Compare the map above with the map below which shows which areas have the highest and lowest proportion of people of working age in them. It looks just like the mirror image of the map of children, but in fact it overlaps a lot because it is usually working-age people who have and live with children. This map uses exactly the same base map as that directly above.
To complete this trilogy here is where most older people live – on the edge or in the very centre:
The population who are older (aged 65 or over) is almost static in the capital, so as a proportion of the population their share is falling. In 2002 some 0.89 million Londoners were aged 65+; by 2012 that figure had increased to just 0.90 million. However this small change disguises a much bigger shift in where older people live in London, with growing numbers of people of retirement age living in areas like Knightsbridge and Belgravia (which had one of the top ten increases in the 65+ population of any ward in the Capital). In those areas where it rose, the elderly population increased by over 51,000 people in total in these areas:
The working-age population fell in many of these same areas, still concentrated in the West End, but also in a string of wards to be found just south of the river. The map below shows where it fell, but note that it fell by only 14,000, so by less than the influx of older people into these more atypical parts of London. The building of new office space along the Thames have also have displaced people.
The 65+ population fell by 41,750 in a different set of areas (not shown) – but similar to where the working-age population of London increased the most in this period (shown below), which was towards the centre and the East, but not much in the West. The map below represents areas sized by where the net increase of over half a million working-age people occurred. The largest increase of all was an extra 7,800 adults aged 18-64 squeezing into Millwall ward, taking its population up to 18,600 by 2012. This is a 72% increase in just a decade and all occurring within that U shaped loop of the river Thames made so famous by the opening credits of East Enders.
London is changing it demographic shape, but not so rapidly that it quickly becomes unrecognisable. Comparing London as shaped by its children, working age, and elderly populations, shows us some striking differences. Those differences have highlighted in the maps above, and the changes that are helping to bring them about has been focussed on; but the 2012 maps are not that very different from those that could be drawn a decade earlier. The working-age population has risen from 5.0 to 5.5 million, a 10% rise in just 10 years. The proportion of children rose even faster, from 1.47 to 1.68 million, or by 15% in those ten years. In contrast the increase amongst older people has been just 1% in over the same decade.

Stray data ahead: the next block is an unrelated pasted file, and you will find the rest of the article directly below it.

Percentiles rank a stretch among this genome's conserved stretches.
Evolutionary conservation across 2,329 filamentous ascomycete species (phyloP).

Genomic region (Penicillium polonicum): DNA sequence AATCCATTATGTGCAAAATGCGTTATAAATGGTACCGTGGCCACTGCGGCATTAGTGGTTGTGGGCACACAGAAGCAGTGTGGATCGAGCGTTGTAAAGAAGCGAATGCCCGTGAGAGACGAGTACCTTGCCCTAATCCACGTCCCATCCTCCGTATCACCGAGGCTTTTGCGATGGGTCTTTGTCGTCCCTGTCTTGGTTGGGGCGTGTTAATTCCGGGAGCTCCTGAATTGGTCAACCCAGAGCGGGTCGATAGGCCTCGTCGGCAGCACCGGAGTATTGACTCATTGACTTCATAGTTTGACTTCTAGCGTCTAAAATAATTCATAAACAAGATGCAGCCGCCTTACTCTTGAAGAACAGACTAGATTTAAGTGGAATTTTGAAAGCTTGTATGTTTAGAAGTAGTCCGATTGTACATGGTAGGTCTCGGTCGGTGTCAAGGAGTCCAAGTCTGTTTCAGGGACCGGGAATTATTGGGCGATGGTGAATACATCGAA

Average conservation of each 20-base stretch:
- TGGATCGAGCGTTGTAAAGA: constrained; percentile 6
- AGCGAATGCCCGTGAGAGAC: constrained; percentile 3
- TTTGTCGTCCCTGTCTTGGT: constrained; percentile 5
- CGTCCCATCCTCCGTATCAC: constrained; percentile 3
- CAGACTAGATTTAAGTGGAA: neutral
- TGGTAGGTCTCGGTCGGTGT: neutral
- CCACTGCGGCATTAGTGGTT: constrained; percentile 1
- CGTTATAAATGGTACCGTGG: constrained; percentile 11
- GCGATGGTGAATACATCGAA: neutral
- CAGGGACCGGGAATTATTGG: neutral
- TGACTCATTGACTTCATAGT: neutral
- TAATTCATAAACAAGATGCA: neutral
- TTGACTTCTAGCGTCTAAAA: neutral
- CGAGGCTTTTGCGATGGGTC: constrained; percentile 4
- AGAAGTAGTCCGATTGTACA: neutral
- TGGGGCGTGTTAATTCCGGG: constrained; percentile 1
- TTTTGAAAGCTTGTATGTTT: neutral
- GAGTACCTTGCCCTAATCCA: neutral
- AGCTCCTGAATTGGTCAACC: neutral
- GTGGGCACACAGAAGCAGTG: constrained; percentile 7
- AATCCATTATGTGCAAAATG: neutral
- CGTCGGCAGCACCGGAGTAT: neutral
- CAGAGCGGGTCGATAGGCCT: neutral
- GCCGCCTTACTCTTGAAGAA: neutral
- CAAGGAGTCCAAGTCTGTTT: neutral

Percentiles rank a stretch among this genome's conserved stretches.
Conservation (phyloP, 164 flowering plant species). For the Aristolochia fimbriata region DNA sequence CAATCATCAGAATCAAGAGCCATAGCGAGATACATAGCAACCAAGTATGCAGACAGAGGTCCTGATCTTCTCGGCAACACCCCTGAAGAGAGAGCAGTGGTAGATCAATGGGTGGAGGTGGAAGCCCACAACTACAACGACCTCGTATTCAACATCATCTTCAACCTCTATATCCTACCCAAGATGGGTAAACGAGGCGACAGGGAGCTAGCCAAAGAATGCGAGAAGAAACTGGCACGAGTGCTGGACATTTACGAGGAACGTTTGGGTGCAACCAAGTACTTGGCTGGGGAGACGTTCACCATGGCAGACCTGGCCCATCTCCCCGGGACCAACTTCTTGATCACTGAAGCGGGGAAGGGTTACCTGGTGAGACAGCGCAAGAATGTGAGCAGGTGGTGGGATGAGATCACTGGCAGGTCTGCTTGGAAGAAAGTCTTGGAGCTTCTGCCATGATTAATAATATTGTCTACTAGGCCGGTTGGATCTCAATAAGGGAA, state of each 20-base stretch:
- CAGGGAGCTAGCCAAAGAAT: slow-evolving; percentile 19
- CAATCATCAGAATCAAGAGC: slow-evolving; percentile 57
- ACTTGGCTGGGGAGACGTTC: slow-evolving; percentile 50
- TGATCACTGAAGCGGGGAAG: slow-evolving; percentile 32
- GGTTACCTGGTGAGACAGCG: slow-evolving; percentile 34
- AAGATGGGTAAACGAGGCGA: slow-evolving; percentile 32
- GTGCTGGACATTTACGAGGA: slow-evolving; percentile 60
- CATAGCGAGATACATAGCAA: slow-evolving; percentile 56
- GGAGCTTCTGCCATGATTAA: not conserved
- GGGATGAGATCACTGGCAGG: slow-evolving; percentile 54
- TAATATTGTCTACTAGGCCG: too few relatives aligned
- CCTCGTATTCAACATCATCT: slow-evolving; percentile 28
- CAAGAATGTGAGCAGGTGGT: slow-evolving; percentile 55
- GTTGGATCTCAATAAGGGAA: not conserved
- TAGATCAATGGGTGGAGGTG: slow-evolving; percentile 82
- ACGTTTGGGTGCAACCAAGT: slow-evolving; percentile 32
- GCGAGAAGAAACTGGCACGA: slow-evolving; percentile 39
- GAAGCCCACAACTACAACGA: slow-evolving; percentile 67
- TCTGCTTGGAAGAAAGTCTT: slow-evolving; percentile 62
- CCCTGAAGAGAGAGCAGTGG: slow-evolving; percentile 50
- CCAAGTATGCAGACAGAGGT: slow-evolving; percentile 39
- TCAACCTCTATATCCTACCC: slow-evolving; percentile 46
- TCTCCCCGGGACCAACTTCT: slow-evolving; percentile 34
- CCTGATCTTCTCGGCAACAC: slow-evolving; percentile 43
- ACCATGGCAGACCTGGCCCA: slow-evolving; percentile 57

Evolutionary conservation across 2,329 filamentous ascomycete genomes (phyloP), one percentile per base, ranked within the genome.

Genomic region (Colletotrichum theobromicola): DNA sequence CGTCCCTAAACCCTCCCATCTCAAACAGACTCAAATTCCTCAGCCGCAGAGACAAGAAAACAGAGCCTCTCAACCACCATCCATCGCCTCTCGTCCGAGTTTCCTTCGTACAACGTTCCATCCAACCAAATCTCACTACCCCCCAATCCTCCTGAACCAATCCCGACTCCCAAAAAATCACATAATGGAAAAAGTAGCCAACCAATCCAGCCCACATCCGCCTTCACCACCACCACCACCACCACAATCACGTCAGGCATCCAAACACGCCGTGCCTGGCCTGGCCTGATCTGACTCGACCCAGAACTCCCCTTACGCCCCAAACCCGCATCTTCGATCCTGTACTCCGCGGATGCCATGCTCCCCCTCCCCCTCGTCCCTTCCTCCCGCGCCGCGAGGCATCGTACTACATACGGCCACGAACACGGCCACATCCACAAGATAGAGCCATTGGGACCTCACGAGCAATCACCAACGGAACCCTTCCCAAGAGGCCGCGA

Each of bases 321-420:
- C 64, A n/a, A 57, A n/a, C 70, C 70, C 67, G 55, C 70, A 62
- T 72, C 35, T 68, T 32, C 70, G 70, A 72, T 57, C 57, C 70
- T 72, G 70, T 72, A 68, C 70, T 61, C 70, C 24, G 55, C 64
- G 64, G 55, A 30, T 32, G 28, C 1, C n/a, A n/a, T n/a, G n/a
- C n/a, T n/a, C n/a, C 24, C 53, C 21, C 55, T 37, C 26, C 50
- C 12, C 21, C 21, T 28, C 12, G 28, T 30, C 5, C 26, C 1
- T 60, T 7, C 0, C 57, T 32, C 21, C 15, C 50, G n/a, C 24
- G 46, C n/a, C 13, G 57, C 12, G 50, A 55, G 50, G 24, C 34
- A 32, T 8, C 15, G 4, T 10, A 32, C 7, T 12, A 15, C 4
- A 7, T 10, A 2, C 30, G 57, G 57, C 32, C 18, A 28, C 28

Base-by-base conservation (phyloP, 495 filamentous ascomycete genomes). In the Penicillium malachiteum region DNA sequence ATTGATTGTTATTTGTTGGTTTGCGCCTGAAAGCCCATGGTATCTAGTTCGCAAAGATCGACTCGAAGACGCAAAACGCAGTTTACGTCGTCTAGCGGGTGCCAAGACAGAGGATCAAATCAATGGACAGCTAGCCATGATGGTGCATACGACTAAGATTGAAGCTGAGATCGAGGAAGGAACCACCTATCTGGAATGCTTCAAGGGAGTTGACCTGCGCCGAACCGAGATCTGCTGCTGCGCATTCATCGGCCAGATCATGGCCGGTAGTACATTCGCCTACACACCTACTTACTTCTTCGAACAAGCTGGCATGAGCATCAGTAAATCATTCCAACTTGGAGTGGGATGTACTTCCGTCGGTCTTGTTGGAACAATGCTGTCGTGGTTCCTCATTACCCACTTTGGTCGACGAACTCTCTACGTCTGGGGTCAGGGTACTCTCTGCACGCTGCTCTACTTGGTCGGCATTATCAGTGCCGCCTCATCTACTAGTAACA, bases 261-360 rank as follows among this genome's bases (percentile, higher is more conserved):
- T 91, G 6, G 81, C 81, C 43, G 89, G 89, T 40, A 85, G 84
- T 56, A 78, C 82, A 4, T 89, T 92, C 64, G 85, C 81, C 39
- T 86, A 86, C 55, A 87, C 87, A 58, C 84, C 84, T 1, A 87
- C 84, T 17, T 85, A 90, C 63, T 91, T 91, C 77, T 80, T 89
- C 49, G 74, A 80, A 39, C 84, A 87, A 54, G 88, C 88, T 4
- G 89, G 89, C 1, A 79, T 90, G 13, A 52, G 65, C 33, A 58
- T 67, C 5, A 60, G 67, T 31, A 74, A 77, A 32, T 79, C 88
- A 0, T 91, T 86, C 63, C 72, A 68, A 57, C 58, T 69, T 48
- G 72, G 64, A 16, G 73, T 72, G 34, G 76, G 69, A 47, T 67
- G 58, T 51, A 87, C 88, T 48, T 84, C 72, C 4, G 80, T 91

The table below taken from the UK Census shows the boroughs of London sorted by how great the increase in children aged under 3 has been in % terms, followed by the numbers of babies and toddlers in each area in both 2001 and 2011 and the total change in absolute numbers of children who needed midwives, health visitors, social workers, nursery teachers and who will need primary school teachers, space to play, youth centres, youth services and so much more in the very near future. Much of which is being cut due to austerity.
|% change||Borough (children aged 0-2)||2001||2011||change|
|57%||Barking & Dagenham||7153||11244||4091|
|23%||Kingston upon Thames||5527||6774||1247|
|18%||Hammersmith & Fulham||6424||7572||1148|
|16%||Richmond upon Thames||7469||8669||1200|
|3%||City of London||159||163||4|
|-10%||Kensington & Chelsea||6235||5634||-601|
Only in Kensington and Chelsea are the numbers of very young children actually falling. This is in the one London borough that makes the least use of many state services, especially when it comes to schools and hospitals. Demography matters.